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Christine Blasey Ford makes first public statement since testimony

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Christine Blasey Ford (R), the woman accusing Supreme Court nominee Brett Kavanaugh of sexually assaulting her at a party 36 years ago, shakes hands with Rachel Mitchell, a prosecutor from Arizona, after she interrogated her before the US Senate Judiciary Committee on Capitol Hill in Washington, DC, September 27, 2018. (Saul Loeb/AFP/Getty Images)

Christine Blasey Ford made her first public statement since testifying against Brett Kavanaugh in September to present Sports Illustrated’s Inspiration of the Year Award to Rachael Denhollander, the first woman to publicly accuse former USA Gymnastics and Michigan State University doctor Larry Nassar of sexual abuse.

“Rachael Denhollander, I am in awe of you and I will always be inspired by you,” Ford said in the video. “In stepping forward you took a huge risk and you galvanized future generations to come forward even when the odds are seemingly stacked against them.”

“The lasting lesson,” Ford continued, “is that we all have the power to create real change and we cannot allow ourselves to be defined by the acts of others.”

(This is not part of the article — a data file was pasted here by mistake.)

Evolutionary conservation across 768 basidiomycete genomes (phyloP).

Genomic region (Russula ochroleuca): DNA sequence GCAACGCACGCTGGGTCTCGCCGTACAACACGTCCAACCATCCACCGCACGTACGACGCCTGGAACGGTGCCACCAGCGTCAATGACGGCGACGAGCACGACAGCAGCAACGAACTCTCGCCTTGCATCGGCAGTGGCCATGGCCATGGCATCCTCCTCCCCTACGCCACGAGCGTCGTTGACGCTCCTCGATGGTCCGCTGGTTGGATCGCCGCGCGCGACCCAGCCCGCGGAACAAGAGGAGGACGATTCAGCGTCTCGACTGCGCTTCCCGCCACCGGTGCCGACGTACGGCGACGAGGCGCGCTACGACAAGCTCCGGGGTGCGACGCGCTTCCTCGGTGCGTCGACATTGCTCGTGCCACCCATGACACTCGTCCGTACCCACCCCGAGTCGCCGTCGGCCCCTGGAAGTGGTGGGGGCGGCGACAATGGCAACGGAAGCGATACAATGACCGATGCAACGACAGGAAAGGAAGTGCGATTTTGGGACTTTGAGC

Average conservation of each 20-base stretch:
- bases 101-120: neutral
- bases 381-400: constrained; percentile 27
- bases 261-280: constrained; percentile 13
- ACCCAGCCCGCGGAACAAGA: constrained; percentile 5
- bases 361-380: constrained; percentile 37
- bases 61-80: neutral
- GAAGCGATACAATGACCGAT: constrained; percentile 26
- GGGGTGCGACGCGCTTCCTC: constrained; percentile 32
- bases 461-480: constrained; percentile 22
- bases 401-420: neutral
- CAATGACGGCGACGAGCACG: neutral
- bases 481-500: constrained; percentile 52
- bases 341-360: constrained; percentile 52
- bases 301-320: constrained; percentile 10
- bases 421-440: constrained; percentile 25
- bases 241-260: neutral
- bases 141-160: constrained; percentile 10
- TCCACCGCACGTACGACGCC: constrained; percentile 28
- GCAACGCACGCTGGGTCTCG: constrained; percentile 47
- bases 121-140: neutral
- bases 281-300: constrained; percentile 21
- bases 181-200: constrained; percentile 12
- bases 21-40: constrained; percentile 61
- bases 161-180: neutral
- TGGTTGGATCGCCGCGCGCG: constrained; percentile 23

The video posted late Tuesday by Sports Illustrated is the first time Ford has spoken out since she testified in September in front of the Senate Judiciary Committee about her allegation that Kavanaugh had sexually assaulted her when they were both in high school. Kavanaugh denies the allegation. He was sworn in as a Supreme Court justice in early October.

“I am honored to speak with you from afar about a woman I admire so much,” Ford said in the video. “A woman who suffered abuse as a vulnerable teenaged athlete who found the courage to talk publicly to stop the abuse of others. Her courage inspired other survivors to end their silence, and we all know the result.”

Denhollander was the last of more than 150 women and girls to confront Nassar in court during his sentencing hearing for criminal sexual conduct. She spoke about all the ways the system failed her — along with other women and athletes — and allowed Nassar’s abuse to continue for such a long time.

In her statement, Denhollander said: “Women and girls banded together to fight for themselves because no one else would do it.”

Nassar pleaded guilty to seven counts of criminal sexual conduct and admitted to using his trusted medical position to assault and molest girls under the guise of medical treatment. He was sentenced to 40 to 175 years in prison.

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